Thursday, 12 November 2015
Options for Titling Real Estate in Tennessee

When you buy real estate in Tennessee, there are different ways that you can have your property titled.  It is important to know the differences because it changes your rights in the property.  Here is an explanation of the basic ways in which property is titled in Tennessee:

  1. Tenants in common.  This is the default rule for everyone except married couples.  When property is held as tenants in common, everyone who has ownership rights in the property has a right to use the property.  Unless otherwise specified, the ownership in the property is equal and when the property is sold, the proceeds will be split equally among owners.  Because this is the default rule, unless a vesting falls into another category, the owners will be considered tenants in common.  It is also important to note that property held as tenants in common by individuals will probably have to go through probate in order to be transferred.
  2. Joint Tenants with Rights of Survivorship.  If there is such a thing as the opposite of a default rule, this is it.  Joint tenants with rights of survivorship own the property equally.  The biggest distinction here is that there are survivorship rights, meaning that the surviving joint tenant(s) will acquire the deceased joint tenant's portion.  This means that no probate is required to transfer the property it is automatic until the last tenant living passes away.  There are strict specifications on how the title must be formed so if you are interested in titling your property in this manner, we would be glad to make sure that your goals are accomplished.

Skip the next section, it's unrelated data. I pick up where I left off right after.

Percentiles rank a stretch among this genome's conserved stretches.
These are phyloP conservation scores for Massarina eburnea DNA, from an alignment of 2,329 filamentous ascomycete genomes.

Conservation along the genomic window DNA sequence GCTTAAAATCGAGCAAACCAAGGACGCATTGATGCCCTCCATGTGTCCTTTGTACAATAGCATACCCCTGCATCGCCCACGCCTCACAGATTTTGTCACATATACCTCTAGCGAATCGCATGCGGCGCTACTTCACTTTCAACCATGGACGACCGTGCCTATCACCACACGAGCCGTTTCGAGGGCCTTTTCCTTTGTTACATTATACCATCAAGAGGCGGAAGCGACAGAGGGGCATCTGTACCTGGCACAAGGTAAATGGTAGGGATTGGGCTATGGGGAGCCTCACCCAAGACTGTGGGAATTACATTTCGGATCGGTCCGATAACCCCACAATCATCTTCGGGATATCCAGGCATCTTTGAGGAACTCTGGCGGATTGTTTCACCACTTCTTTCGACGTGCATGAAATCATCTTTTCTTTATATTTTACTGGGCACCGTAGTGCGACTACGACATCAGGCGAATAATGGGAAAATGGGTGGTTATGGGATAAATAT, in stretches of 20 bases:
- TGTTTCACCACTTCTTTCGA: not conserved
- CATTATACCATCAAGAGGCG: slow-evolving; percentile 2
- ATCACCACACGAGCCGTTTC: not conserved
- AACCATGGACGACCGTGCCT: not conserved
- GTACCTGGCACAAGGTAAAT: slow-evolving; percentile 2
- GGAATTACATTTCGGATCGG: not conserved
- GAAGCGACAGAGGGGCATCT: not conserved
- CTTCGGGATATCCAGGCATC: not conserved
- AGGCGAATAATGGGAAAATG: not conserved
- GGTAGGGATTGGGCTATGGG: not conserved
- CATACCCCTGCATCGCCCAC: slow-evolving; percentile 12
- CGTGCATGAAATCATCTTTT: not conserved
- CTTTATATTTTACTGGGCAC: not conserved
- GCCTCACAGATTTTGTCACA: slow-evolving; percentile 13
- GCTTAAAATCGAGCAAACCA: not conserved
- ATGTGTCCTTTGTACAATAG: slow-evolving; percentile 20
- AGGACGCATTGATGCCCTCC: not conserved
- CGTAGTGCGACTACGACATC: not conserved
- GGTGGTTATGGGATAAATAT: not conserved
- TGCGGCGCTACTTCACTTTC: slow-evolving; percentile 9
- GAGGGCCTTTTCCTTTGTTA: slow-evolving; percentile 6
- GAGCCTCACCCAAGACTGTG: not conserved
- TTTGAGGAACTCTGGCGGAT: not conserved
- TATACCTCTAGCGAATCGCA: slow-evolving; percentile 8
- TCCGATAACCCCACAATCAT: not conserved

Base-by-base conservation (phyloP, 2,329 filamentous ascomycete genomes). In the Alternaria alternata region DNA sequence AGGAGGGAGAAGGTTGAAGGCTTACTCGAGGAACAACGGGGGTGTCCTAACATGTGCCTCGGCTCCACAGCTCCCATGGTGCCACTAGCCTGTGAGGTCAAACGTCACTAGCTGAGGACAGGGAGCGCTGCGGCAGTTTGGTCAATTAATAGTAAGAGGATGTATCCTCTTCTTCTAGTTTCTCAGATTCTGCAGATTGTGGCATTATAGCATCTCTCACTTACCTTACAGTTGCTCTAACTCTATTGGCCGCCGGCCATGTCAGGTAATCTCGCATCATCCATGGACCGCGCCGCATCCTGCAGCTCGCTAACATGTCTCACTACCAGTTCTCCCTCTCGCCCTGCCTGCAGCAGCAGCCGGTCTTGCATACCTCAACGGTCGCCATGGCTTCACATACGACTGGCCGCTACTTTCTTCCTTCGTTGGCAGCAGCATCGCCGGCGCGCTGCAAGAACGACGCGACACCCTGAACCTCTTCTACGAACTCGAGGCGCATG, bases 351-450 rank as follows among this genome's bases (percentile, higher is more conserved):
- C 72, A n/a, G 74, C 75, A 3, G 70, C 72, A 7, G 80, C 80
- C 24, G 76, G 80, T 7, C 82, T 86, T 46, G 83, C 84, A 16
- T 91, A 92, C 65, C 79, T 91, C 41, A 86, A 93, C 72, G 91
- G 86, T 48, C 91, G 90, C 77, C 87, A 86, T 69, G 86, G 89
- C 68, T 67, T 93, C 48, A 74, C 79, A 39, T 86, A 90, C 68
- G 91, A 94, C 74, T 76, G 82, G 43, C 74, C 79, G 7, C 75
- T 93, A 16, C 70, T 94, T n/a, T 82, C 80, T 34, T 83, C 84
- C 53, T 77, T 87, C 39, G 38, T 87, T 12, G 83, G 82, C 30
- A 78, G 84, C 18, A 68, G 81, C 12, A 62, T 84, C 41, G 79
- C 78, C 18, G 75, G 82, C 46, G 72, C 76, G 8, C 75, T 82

3. Tenants by the Entirety.  This is the default rule for married couples and, in fact, is only available to married couples.  Tenants by the entirety is very similar to joint tenants with rights of survivorship in that the survivorship rights exist, meaning probate will not be needed to transfer the real estate when the first spouse dies.  However, tenants by the entirety has one major difference extra creditor protection.  Creditors of only one spouse cannot attach to and sell the interest of the debtor spouse if the property is held as tenants by the entirety.  The creditor must be a creditor of both spouses or have the permission of the non-debtor spouse to have that ability.  The creditor can only attach to and sell the debtor spouse's survivorship rights.  Because the survivorship rights and creditor protection, tenants by the entirety is an attractive option.

We Can Help

If you are unsure how your property is titled or want to see if there are better options for you, contact us and we would be glad to find the best option for your situation.

To learn more about how we can assist you with your Real Estate Law Services your can:




Posted on 11/12/2015 9:06 AM by Erika Piland
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